The lettings market is gradually recovering after the problems caused by the pandemic, but a survey shows demand will outstrip supply as corporate tenants and university students return to the market.
It is anticipated that the re-balancing between supply and demand will only come later this year at the earliest, according to the research.
Students and corporate tenants account for a large part of the demand, which has grown over the last 12 months, as offices and universities have gradually reopened after months of lockdown.
While demand has grown, supply has been more erratic over the same period. It surged at the start of last year as properties that would otherwise be used for short-lets and staycations moved onto the long-let market.
According to the survey by global property consultancy Knight Frank, as the UK economy opened up again, prospective tenants were then involved in a so-called sprint for stock.
There was a big rise in the number of corporate relocation enquiries, up to five times higher in the final quarter of last year, compared to the second quarter of 2020. This will continue to rise as spring approaches, says the survey.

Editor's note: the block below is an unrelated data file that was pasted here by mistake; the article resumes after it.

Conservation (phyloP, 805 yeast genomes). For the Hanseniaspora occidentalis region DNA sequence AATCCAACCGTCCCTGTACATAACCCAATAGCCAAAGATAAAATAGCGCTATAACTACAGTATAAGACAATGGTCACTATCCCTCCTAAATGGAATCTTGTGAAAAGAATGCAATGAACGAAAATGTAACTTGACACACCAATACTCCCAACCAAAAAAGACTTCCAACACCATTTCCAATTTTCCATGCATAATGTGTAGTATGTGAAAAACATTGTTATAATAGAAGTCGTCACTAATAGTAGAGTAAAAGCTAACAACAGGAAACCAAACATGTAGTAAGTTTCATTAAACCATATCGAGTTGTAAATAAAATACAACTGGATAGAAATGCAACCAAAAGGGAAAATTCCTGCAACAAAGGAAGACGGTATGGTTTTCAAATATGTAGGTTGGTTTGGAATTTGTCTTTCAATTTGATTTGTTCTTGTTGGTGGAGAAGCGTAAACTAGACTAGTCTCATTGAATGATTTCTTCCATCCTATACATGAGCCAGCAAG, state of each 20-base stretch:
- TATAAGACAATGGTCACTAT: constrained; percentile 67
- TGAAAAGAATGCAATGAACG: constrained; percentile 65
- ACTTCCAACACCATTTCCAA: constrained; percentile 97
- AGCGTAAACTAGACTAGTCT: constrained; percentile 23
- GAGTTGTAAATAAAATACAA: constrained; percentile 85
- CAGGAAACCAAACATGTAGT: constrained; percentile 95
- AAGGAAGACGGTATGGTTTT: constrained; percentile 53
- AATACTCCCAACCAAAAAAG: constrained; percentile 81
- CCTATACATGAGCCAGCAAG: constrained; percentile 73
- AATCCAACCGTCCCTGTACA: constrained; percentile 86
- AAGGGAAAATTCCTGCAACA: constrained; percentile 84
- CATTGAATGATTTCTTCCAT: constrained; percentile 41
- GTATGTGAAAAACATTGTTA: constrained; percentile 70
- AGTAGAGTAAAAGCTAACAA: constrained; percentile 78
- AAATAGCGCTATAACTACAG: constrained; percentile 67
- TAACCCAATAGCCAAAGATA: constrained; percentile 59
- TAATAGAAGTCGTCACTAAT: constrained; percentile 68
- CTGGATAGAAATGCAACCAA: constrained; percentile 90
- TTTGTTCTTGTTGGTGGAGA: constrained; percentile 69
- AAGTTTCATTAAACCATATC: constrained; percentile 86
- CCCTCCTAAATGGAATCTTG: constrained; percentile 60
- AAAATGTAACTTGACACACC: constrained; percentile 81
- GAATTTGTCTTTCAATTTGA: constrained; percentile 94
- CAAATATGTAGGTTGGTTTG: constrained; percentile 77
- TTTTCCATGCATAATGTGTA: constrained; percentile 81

The corporate enquiries come from companies of all sizes looking to relocate staff to the UK across a range of sectors including finance, tech and energy.
Meanwhile, the number of market valuation appraisals was only 38 per cent higher. Appraisals take place when prospective landlords value their property for the rental market and act as a leading indicator of supply.
The survey anticipates that there will be a steadier flow of students looking for rental properties in the early months of 2022 than in previous years, which will accentuate the supply and demand imbalance.
This is because universities have staggered the return of face-to-face learning. As a result, any students who could not find a property in time for September and used temporary accommodation, are actively looking again.
“Everything points towards a scramble for stock this spring,” said Tom Bill, head of UK residential research at Knight Frank. “Any re-balancing between supply and demand in the lettings market will only come later this year at the earliest.”
Rents are likely to keep rising strongly as a result. Average rents rose 2.9 per cent in prime central London last year and we forecast higher growth in 2022. In prime outer London, rents increased by 3.7 per cent in 2021.
Strong rental value growth may tempt some landlords back into the market, which would help redress the balance.
For help and advice with commercial property matters, please get in touch with our expert team today.
Mander Hadley Solicitors is not only a long established firm, but is vibrant and successful, with a forward thinking approach.
Latest posts by Mander Hadley (see all)